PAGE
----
This Sunday Elder Music column was launched in December of 2008. By May of the following year, one commenter, Peter Tibbles, had added so much knowledge and value to my poor attempts at musical presentations that I asked him to take over the column. He's been here each week ever since delighting us with his astonishing grasp of just about everything musical, his humor and sense of fun. You can read Peter's bio here and find links to all his columns here.
In spite of his music suggesting a New Orleans origin, Willy DeVille was born as William Borsey in Stamford, Connecticut. He said he was “A little of this and a little of that; a real street dog,” having Basque, Irish and Pequot among his ancestors.
He eventually relocated to New Orleans for a time where he found a musical home.
Willy’s most famous band before he went solo was Mink DeVille. Willy formed this band in San Francisco from the remnants of other groups. They used to play in leather bars on Folsom Street for a while as Billy de Sade and the Marquis.
They changed their name to Mink DeVille and hightailed it to New York where they took up residency at CBGBs, a club that featured punk bands. I’ve always been a bit wary of this categorization. Okay, The Ramones would fit in but I don’t see Blondie as a punk band. Neither was Mink DeVille as far as I’m concerned.
They were the most interesting group who came out of the club and were the house band there for several years. Later Willy had a somewhat successful solo career but he had more of a cult following than general popularity.
Unfortunately Willy died in 2009 just a few days short of turning 59, thus he didn’t even rate as a real elder musician. He died from pancreatic cancer.
Willy was taken with the R&B sound of the fifties, particularly groups like The Drifters. He would later write songs with Doc Pomus who wrote a lot of the songs from the time.
An example of this style is the early MINK DEVILLE track, Just To Walk That Little Girl Home.
Two hits brought Willy some public recognition with Mink DeVille, particularly in Europe.
The first of these is Spanish Stroll, where they seem to be channeling the Velvet Underground, if the Velvets performed in Spanish.
The second hit was Cadillac Walk.
Apart from Willy, the members of Mink DeVille kept turning over. Eventually he just recorded under his own name.
As I mentioned earlier, his style seemed to suggest he'd be happy in New Orleans and so it proved. With soulful singing with Latin rhythms mixed with New Orleans R&B style, he was one of a kind.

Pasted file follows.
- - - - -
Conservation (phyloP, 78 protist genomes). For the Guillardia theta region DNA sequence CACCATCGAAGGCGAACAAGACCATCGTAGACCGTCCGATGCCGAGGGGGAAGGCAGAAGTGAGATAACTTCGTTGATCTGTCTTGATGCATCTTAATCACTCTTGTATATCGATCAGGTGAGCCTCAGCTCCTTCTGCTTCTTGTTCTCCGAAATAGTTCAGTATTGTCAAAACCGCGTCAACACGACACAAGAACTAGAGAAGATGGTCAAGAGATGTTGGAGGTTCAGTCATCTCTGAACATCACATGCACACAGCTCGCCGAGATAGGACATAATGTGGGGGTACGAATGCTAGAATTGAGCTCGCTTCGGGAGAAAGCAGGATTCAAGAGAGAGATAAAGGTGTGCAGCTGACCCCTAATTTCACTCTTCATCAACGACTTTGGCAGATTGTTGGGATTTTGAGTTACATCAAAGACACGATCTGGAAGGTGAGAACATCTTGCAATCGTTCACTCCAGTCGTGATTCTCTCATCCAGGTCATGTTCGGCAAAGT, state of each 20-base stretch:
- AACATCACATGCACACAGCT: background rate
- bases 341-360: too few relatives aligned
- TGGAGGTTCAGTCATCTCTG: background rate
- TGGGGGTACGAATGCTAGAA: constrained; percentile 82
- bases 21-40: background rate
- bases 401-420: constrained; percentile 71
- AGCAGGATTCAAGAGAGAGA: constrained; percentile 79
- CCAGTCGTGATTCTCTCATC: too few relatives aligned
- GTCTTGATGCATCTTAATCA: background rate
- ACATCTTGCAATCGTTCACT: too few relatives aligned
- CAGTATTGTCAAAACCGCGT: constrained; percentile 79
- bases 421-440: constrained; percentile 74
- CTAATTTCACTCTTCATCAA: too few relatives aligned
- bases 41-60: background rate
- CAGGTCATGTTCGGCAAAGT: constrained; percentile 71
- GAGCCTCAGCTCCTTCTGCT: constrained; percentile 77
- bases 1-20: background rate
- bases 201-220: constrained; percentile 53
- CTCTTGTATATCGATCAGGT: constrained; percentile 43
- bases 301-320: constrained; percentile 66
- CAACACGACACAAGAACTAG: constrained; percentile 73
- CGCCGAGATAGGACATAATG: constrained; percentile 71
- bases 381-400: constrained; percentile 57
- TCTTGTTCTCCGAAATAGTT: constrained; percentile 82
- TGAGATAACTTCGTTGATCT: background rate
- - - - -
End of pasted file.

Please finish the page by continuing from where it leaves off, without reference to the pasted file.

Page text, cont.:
He recorded several albums in the city. For the first of them, "Victory Mixture," he recruited the artists who put the city's R&B style of music on the map. Such musicians as Earl King, Dr John, Eddie Bo and Allen Toussaint. Here they all are with Every Dog Has Its Day.
This next song is the most blatant paean to drugs, heroin in particular, I think I've heard in a popular song except maybe Lou Reed's song about the drug.
It was written by Champion Jack Dupree and you can hear Jack's version in Elder Music 1941 but Willy took it several steps further on. He knew a thing or two about what he was singing. The song is Junker's Blues.
For a complete contrast to the previous song, we have another from one of his New Orleans' sessions. This one is Who Shot the La-La.
From the final album as Mink Deville ("Sportin' Life") we get the song Something Beautiful Dying. Willy wrote several songs (including this one) with legendary songwriter Doc Pomus, who had become a good friend by this stage.
The album was recorded at the famed Muscle Shoals studio and Willy used the great session musicians attached to that studio rather than his band. That probably contributed to the demise of the band.
Back to nearly the beginning, from the second album from Mink DeVille, we have I Broke That Promise.
This was the last album that featured the original members of the band. It was only their second album so the turn-over was considerable.
A rather unexpected singer turns up next to perform a duet with Willy, and she is BRENDA LEE.
Okay, when she recorded the song, Brenda was a bit older than she appears in that photo. I just threw that one in because I can. The song is You’ll Never Know, from his fine album, "Loup Garou.”
From the album “Horse of a Different Color,” here’s his version of Across the Borderline. I think a column could be done using all the great versions of this song; when I’ve run out of other things to do maybe.
The song was written by John Hiatt, Ry Cooder and Jim Dickinson.